What’s next for the Private Car?

Asks ECCI’s Jim Hart.

Low carbon technology – what’s next for the private car?

Any environmentalist worthy of the name would agree that we must reduce the impacts arising from personal private transport. Furthermore, in effect there is a collective legal obligation to do this, as the carbon emissions reduction targets set out in the Climate Change Acts in force in the UK cannot be met without emissions reductions from the transport sector, as well as from buildings, industry, etc.

With the UK’s vehicle fleet subject to the fluctuations of the global oil market, there is also a strategic argument for introducing more flexibility into the system.

Most environmentalists would also agree that technology has a role to play, to add to the benefits achievable through behaviour change and demand reduction. The big question, though, is which technology? Even if there is eventually only one winner, it is highly likely that several approaches will enjoy some commercial and environmental success in the long transition process.

At the moment, the main technological options for reducing carbon emissions from the private car are as follows:

  • Carry on as now, but work on fuel efficiency
  • Carry on as now, but use biofuels instead of petrol or diesel
  • Recognise the limitations of the above two strategies, and switch to a radically different technology, drawing energy from a new infrastructure powered by electricity from a low carbon system.

The motor industry, under some pressure from regulators both in Europe and the USA has been chipping away at option 1 for some time now and should continue to do so, as it should be possible to carry many of the gains over into the other emissions reduction strategies. But there is no chance of efficiency gains alone delivering the emissions reductions we are looking for in the long term.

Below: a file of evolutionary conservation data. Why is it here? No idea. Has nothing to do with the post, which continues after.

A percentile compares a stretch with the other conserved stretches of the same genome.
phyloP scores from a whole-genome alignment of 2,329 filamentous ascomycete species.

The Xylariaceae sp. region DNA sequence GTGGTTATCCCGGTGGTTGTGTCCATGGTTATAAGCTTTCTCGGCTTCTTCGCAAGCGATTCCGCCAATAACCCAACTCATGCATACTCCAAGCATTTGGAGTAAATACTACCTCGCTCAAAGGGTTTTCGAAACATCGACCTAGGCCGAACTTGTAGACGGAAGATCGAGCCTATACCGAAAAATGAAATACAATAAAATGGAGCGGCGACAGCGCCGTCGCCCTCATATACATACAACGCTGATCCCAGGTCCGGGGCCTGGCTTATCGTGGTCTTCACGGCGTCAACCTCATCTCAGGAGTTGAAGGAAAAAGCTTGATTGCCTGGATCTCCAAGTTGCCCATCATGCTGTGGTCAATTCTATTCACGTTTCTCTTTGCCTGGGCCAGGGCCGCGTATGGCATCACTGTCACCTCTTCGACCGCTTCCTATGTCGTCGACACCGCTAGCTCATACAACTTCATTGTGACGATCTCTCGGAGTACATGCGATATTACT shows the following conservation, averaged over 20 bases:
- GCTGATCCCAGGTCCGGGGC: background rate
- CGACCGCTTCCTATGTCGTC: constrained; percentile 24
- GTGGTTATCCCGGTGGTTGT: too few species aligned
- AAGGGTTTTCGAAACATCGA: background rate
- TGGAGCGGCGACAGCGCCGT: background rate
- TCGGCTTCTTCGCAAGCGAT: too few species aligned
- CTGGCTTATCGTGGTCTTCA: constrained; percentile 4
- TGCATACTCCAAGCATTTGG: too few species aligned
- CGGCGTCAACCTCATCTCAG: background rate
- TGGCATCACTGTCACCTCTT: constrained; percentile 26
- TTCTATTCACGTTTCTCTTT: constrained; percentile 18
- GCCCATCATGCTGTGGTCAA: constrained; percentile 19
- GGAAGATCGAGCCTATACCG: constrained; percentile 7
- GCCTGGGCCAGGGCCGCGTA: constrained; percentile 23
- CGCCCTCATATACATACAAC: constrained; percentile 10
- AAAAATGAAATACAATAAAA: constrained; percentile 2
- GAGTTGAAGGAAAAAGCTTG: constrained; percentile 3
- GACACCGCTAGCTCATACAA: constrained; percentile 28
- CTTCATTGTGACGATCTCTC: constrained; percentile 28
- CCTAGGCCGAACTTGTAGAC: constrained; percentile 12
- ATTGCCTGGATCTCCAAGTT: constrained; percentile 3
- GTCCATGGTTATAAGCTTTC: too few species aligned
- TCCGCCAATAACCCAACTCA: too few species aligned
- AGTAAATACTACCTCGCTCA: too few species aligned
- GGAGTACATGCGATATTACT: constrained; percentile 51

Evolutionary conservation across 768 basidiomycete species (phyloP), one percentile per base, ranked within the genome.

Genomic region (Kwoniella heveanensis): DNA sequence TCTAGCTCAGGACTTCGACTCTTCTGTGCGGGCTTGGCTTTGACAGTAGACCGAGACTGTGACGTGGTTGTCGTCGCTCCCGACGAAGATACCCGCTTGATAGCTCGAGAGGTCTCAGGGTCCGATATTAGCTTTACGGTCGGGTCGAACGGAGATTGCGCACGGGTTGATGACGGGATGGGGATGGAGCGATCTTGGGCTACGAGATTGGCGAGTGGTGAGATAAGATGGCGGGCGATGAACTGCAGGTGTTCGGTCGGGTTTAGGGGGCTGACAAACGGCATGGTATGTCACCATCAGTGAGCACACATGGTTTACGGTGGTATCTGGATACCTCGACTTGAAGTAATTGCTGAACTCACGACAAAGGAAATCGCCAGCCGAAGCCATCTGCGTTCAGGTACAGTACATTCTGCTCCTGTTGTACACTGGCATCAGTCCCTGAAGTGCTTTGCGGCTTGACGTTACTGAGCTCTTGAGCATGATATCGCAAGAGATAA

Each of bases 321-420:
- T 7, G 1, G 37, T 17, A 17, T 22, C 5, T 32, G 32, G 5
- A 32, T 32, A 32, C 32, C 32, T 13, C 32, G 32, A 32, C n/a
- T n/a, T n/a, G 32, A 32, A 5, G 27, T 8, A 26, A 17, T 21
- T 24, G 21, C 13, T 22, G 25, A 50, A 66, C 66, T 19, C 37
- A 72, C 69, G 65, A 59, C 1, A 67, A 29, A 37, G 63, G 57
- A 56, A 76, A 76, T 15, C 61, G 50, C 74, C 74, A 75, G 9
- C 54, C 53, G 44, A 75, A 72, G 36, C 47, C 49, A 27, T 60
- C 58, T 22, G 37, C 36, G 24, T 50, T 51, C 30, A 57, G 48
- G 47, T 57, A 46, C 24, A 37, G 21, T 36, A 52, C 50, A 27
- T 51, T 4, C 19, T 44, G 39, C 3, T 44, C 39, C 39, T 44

There is already a requirement to include a proportion of biofuel in road fuels in Europe. This has its own negative impacts – not least the displacement of agricultural food production by agricultural fuel production. This strategy is highly controversial as it stands, and will only get more so as and when the biofuel targets are ratcheted up. Of course, some highly sustainable biofuels can be produced from various waste streams for instance – and this should be encouraged – but this is unlikely to be in sufficient quantity to meet emissions reductions targets.

Battery Electric Vehicles and Fuel Cell Electric Vehicles

And so we come to vehicles which derive their energy from electrical generators. On one hand there are the Battery Electric Vehicles (BEVs) which draw their power directly from the electricity grid, and on the other we have Fuel Cell Electric Vehicles (FCVs) which consume hydrogen and, therefore grid electricity as this is required to produce the Hydrogen. At the time of writing, BEVs have no more than a toe-hold in the personal private transport market (better known examples include the Nissan Leaf), and FCVs are a bit behind that, with good demonstration models like the one featured in the news item, but not yet a realistic market presence.